Davi is in labour. It's a fact that labour contractions usually cause discomfort or a dull ache in the expectant mother's back and lower abdomen along with pressure in the pelvis.
The 23-year-old is a first-time mom and she's in active labour. This means, the cervix has dilated to about 10 centimetres, and the baby can pop up anytime at his/ her own choosing.
It also means that the contractions could get longer and more intense. If she's not lucky, this game could drag on or go on for eight hours---a situation typical of first-time moms.
Davi describes her contraction like 'strong menstrual cramps'.
But that isn't the end of her woes.
In Dove, her hometown, it's 'Haram' (taboo) for a woman to give birth in that land they call sacred. It's sanctioned by the deity.
Tawoo or Tar what?
I said Taboo.
Is it enshrined in the constitution?
No, Dodzi I told you, you won't find it anywhere, not even in Facebook.
It isn't contained in the written law, but rather rooted in tradition, upheld by society and perpetuated by the people.
Taboos are observed by peoples all over the world. But some are extremely odd.
Do you've one Kokuvi?
I touch wood!
That's mine. Did I crack you up?
This is superstition, yet some people do it in order to have good luck.
Be reminded, this is not based on human reason or scientific knowledge, but it's connected with old ideas about magic and supernatural.
So, as I was saying...
Davi is due. She's in labour. It's dead in the night. The tiny town is gone to bed.
No motorists in the streets. No cabs on the road and there's no hospital at Dove.
'Okada' (motorbike) is available.
A neighbour across the street has responded to her distressed call. Off they go, to a nearby hospital 20miles away.
The potholes on the dirt road is going to, perhaps make the situation worse for her.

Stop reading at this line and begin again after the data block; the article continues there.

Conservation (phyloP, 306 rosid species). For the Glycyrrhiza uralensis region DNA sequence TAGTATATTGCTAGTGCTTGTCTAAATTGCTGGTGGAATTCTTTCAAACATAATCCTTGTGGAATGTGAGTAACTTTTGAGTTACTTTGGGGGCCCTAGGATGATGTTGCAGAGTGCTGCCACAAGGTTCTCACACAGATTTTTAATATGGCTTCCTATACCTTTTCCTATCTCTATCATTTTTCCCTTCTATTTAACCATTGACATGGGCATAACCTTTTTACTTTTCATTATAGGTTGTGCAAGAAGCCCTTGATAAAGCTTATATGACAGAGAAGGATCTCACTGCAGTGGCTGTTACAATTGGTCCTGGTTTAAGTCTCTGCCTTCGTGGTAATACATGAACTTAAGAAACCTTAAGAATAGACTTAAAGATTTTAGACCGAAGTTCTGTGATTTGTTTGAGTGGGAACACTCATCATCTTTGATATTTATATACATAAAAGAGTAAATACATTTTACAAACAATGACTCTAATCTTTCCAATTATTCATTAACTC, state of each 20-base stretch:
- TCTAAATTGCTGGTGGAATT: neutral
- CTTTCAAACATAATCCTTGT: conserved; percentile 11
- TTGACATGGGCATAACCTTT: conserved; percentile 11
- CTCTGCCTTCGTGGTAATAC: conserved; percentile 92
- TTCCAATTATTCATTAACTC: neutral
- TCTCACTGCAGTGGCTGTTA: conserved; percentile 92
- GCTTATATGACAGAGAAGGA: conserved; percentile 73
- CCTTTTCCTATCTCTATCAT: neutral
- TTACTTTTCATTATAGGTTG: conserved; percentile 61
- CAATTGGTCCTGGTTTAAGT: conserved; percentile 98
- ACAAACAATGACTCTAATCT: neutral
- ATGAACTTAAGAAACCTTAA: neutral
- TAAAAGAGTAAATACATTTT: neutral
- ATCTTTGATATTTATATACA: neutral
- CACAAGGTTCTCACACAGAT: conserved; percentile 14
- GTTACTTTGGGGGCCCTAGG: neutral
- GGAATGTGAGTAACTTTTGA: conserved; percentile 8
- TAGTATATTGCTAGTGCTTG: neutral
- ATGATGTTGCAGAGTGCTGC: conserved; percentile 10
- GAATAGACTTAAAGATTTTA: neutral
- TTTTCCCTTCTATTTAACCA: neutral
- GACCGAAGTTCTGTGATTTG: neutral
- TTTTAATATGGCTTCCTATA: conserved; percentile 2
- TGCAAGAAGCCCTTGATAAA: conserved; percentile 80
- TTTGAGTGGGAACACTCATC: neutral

But she's no option. She can't have her child in Dove.
Imagine if all the satellite communities had same taboo or something outrageously worse than say-- you cannot brush your teeth at 7 pm, or you cannot sing while taking shower.
Imagine if Dove's neighbours also forbid pregnant women to visit their towns.
Where would she go then?
The beautiful young woman is married to a prominent member in the community. Efo, her husband is a traditionalist. He sanctions.
He's fined many. Today, reality has hit home.
His wife is in serious pain. And the pain is palpable. He fears the worse.
No one breaks this taboo of the land.
This land their forebears bequeathed to them.
It must be kept sacred and sacred forever as the old observed in yesteryears.
Even the 21st-century girl- child wants it preserved. And the boys talk about it as if it's part of the school syllabus.
But do we have time?
I deeply respect people's belief.
We all believe in something. Individuals and people have what they believe in. And the case in Dove is not peculiar in modern day Ghana.
However, I like to suggest that we begin or engage in a civilised discourse to address this problem. Yes, it's a problem and it needs to be addressed head-on.
Admittedly, not all of our beliefs are useful or positively affect our social life of economy. Some are inimical. Some are weird. And some are appaling.
Thus, I think the conversation must start now and mothers must champion this discourse and ensure that they involve girl/boy-child.
Early education and enlightenment would help immensely.
Also, opinion leaders, chief and the elders of Dove must avail themselves to change.
It isn't going to be easy but with modicum effort, they'll overcome it.
Indeed, the taboo seems weird, but we can't uproot it overnight.
Did Jesus say something about the Sabbath?
Yes, he did.
The Pharisees were acting stubborn.
They were deeply caught up in the mundane Jewish traditional practices. One of them was the Sabbath.
So Jesus simply told them this:
'Man is lord over the Sabbath'.
I might be wrong. But I think it's either Fawomayor or Mmeretwoso, in the Upper Denkyira, Central region of Ghana.
Legend has it that many years ago, it was taboo in one of these towns to pound fufu after at 6pm. Offenders were fined or punished.
The people lived with this outrageous taboo for many decades, perhaps over a century. Today, that taboo is gone. And the people are enjoy their 'Timtim' ( to borrow Wakiki's word) even at midnight.
So let's give Dove people time in the hope that in not too distant future they too will see the light.
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